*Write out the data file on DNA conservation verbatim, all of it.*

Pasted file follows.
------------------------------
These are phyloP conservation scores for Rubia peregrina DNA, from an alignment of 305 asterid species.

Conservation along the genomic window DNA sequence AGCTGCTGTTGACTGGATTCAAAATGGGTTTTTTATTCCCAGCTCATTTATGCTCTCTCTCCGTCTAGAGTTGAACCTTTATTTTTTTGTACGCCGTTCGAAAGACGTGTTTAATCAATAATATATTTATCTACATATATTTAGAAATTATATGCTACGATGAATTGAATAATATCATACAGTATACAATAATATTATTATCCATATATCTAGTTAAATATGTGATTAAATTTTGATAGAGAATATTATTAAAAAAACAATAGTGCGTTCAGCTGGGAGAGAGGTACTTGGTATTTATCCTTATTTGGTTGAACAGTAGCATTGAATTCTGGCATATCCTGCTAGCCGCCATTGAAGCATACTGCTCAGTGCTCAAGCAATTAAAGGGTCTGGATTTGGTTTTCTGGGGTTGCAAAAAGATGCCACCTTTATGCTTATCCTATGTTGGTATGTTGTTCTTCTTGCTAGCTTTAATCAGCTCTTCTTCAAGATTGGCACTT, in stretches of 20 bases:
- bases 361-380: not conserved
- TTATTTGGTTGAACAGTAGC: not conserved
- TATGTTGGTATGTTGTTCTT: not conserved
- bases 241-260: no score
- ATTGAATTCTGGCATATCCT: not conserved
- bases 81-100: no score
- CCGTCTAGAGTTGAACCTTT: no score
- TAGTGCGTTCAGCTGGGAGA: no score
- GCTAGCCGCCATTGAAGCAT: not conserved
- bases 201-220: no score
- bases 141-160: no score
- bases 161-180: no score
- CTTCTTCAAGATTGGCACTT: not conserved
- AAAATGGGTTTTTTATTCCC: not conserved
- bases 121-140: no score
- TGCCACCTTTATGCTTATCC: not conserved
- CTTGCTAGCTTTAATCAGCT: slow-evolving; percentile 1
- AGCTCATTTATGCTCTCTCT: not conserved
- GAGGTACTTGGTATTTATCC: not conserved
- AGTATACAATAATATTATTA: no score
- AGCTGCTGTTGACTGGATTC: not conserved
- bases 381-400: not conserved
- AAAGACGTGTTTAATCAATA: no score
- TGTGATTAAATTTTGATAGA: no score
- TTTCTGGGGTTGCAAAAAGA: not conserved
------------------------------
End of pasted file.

These are phyloP conservation scores for Rubia peregrina DNA, from an alignment of 305 asterid species.

Conservation along the genomic window DNA sequence AGCTGCTGTTGACTGGATTCAAAATGGGTTTTTTATTCCCAGCTCATTTATGCTCTCTCTCCGTCTAGAGTTGAACCTTTATTTTTTTGTACGCCGTTCGAAAGACGTGTTTAATCAATAATATATTTATCTACATATATTTAGAAATTATATGCTACGATGAATTGAATAATATCATACAGTATACAATAATATTATTATCCATATATCTAGTTAAATATGTGATTAAATTTTGATAGAGAATATTATTAAAAAAACAATAGTGCGTTCAGCTGGGAGAGAGGTACTTGGTATTTATCCTTATTTGGTTGAACAGTAGCATTGAATTCTGGCATATCCTGCTAGCCGCCATTGAAGCATACTGCTCAGTGCTCAAGCAATTAAAGGGTCTGGATTTGGTTTTCTGGGGTTGCAAAAAGATGCCACCTTTATGCTTATCCTATGTTGGTATGTTGTTCTTCTTGCTAGCTTTAATCAGCTCTTCTTCAAGATTGGCACTT, in stretches of 20 bases:
- bases 361-380: not conserved
- TTATTTGGTTGAACAGTAGC: not conserved
- TATGTTGGTATGTTGTTCTT: not conserved
- bases 241-260: no score
- ATTGAATTCTGGCATATCCT: not conserved
- bases 81-100: no score
- CCGTCTAGAGTTGAACCTTT: no score
- TAGTGCGTTCAGCTGGGAGA: no score
- GCTAGCCGCCATTGAAGCAT: not conserved
- bases 201-220: no score
- bases 141-160: no score
- bases 161-180: no score
- CTTCTTCAAGATTGGCACTT: not conserved
- AAAATGGGTTTTTTATTCCC: not conserved
- bases 121-140: no score
- TGCCACCTTTATGCTTATCC: not conserved
- CTTGCTAGCTTTAATCAGCT: slow-evolving; percentile 1
- AGCTCATTTATGCTCTCTCT: not conserved
- GAGGTACTTGGTATTTATCC: not conserved
- AGTATACAATAATATTATTA: no score
- AGCTGCTGTTGACTGGATTC: not conserved
- bases 381-400: not conserved
- AAAGACGTGTTTAATCAATA: no score
- TGTGATTAAATTTTGATAGA: no score
- TTTCTGGGGTTGCAAAAAGA: not conserved